- Sufficient game in the area - While most of the food will be sourced from your garden, it's still somewhat important to set up your off grid lifestyle in an area with sufficient game.
Off Grid Shelter
There is one video I'll recommend time and time again: A-Frame Hut by Primitive Technology.
If you plan on living off the land for an extended period of time, then you'll want to build a more robust long term shelter.
This 1 hour long video by Primitive Skills outlines just how to do that!
Off Grid Food
In order to sustain yourself long term, you absolutely must invest a good amount of time building a vegetable garden.
I recommend buying seeds at your local nursery and yes that'll cost you money off hand, (albeit not much) but it's a one time investment.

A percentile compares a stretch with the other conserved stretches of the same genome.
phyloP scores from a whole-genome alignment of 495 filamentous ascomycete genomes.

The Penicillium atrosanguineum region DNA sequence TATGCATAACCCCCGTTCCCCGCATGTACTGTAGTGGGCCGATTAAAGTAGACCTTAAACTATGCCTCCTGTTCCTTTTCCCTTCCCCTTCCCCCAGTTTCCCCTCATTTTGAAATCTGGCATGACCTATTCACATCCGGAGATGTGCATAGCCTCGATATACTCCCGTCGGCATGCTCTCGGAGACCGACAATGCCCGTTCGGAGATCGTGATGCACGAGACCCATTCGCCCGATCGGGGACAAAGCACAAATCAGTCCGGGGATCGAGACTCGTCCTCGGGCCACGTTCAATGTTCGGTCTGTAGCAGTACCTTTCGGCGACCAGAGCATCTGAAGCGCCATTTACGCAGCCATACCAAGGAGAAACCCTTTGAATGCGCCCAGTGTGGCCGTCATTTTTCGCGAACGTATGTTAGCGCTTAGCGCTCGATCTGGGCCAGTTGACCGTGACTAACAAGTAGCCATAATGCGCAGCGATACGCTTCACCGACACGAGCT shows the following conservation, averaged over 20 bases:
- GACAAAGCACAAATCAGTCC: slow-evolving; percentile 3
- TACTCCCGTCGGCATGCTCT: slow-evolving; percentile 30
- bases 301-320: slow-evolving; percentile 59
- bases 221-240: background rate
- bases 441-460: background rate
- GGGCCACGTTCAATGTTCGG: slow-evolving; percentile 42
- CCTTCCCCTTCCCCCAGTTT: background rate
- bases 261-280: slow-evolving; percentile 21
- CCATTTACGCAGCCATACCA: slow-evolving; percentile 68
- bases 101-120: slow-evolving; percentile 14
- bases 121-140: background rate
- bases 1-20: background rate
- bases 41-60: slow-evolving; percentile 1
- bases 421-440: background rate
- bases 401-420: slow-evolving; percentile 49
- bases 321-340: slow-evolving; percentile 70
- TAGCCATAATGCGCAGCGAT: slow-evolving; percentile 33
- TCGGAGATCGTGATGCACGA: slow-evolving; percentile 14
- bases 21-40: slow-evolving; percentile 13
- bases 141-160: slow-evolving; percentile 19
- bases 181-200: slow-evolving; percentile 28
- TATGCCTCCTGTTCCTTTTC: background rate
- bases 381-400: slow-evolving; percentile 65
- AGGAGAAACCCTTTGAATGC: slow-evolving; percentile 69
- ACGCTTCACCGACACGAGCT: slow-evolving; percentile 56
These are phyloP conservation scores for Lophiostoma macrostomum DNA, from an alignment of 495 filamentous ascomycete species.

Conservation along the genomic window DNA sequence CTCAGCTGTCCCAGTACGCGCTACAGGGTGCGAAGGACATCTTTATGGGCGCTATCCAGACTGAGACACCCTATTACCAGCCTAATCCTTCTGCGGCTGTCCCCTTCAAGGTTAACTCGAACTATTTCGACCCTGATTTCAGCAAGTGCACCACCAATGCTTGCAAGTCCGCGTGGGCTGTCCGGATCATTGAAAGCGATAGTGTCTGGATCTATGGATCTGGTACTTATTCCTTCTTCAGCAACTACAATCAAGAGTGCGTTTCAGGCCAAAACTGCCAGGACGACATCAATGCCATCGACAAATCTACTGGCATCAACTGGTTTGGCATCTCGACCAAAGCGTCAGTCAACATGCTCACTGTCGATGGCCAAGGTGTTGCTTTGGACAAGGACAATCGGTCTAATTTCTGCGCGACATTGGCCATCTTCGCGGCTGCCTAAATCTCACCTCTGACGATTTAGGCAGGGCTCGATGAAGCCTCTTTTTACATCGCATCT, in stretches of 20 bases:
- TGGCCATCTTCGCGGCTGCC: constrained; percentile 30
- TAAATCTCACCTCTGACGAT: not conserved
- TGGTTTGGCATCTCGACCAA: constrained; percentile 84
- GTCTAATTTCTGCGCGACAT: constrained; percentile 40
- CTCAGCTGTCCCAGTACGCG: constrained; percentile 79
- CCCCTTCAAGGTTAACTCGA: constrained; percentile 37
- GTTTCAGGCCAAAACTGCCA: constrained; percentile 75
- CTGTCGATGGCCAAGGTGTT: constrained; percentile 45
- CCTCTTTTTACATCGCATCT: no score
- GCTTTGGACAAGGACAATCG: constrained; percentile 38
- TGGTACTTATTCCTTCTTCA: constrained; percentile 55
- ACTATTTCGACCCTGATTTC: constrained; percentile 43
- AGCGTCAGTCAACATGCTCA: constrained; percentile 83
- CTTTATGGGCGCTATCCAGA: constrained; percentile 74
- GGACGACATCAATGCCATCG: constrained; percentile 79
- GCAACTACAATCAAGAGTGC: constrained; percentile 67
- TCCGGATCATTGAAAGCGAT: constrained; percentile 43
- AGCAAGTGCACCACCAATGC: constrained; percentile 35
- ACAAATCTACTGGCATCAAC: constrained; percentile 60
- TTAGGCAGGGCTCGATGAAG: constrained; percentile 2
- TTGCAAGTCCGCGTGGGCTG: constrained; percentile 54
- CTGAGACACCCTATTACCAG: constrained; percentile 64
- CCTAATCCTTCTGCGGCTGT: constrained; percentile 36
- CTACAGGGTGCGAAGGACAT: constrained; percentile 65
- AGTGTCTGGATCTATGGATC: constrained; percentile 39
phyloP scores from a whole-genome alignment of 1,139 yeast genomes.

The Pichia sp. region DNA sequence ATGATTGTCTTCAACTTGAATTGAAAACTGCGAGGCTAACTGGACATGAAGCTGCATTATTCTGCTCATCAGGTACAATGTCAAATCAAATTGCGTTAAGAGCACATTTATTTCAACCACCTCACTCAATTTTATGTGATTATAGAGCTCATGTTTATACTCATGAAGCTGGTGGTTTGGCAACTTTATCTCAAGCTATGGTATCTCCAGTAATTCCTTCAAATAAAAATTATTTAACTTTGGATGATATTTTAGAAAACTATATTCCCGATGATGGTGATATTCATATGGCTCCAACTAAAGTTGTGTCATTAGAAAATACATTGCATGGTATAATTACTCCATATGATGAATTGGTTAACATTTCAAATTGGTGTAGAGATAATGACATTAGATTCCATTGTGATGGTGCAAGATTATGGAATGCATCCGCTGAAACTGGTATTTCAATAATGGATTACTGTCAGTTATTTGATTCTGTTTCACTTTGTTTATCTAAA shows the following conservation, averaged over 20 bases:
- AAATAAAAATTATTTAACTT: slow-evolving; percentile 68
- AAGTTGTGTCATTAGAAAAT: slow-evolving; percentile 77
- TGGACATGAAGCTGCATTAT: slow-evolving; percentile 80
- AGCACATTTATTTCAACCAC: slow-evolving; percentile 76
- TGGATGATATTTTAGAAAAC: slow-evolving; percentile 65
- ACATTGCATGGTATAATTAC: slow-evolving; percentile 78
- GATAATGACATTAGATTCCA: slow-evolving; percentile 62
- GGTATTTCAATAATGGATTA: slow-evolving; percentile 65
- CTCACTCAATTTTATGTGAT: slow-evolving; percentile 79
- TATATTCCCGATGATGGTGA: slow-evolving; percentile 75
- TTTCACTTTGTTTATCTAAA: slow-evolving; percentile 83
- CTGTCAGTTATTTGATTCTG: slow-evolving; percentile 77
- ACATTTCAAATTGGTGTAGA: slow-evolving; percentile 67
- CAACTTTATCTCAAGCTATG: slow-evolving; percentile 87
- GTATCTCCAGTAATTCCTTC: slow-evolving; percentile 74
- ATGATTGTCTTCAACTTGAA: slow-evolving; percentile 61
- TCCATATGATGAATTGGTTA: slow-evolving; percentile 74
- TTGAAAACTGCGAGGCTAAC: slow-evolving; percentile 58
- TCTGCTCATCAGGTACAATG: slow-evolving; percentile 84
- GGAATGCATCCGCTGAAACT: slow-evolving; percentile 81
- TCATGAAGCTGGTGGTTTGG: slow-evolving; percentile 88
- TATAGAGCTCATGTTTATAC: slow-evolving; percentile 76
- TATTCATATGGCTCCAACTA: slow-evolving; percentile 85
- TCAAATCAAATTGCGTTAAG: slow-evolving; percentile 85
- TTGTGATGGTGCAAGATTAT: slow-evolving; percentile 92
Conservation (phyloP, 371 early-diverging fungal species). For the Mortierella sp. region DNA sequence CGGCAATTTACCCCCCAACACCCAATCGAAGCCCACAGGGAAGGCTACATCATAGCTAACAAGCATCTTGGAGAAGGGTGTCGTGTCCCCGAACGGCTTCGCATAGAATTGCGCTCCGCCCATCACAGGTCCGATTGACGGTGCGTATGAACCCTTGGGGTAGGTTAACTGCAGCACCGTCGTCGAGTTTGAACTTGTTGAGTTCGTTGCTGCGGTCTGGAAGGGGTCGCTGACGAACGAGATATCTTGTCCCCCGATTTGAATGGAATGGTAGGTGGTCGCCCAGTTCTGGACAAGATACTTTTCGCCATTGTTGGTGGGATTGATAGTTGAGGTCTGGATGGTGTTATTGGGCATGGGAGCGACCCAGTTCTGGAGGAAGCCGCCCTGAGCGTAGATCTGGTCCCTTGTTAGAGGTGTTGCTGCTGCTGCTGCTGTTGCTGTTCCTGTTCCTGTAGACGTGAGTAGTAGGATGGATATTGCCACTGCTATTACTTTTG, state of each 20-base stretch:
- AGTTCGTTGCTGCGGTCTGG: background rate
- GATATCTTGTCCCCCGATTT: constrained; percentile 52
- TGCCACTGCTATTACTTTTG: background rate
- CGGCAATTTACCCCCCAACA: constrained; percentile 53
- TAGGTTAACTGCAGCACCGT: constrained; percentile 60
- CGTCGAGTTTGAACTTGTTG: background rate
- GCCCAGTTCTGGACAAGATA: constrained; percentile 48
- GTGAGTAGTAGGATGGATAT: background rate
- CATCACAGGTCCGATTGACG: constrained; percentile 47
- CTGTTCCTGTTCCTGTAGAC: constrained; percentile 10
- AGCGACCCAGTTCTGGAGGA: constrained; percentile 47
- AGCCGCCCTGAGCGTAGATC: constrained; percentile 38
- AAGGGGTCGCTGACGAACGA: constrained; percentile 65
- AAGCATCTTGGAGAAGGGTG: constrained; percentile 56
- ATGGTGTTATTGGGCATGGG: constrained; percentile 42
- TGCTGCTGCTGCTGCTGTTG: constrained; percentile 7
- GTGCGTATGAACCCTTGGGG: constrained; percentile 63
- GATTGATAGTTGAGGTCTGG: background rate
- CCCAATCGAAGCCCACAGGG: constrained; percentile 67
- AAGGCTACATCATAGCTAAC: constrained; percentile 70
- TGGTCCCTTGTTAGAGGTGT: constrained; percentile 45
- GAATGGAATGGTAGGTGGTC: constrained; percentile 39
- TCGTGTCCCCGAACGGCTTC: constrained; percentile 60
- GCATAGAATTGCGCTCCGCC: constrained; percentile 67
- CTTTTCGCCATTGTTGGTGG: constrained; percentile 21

A vegetable garden will ensure you get the right nutrients into your body. If you have a healthy body, your mind will follow.
A basic vegetable garden setup looks like the following:
Read this guide for a detailed description how to build a veggie garden for the first time.
Living Off The Land Emergency Plan
If worst comes to worst, you need to have a well thought out emergency plan.
It goes without saying, ALWAYS familiarize yourself with your location and ALWAYS BRING A MAP!
Let friends and family know the location of your base. If you don't want the whole world to know where you will be living that's ok, but at least tell one member of your family.
You should have a system in place where if they do not hear from you for a consecutive period of days, they should initiate the emergency plan you agreed upon in the planning phase.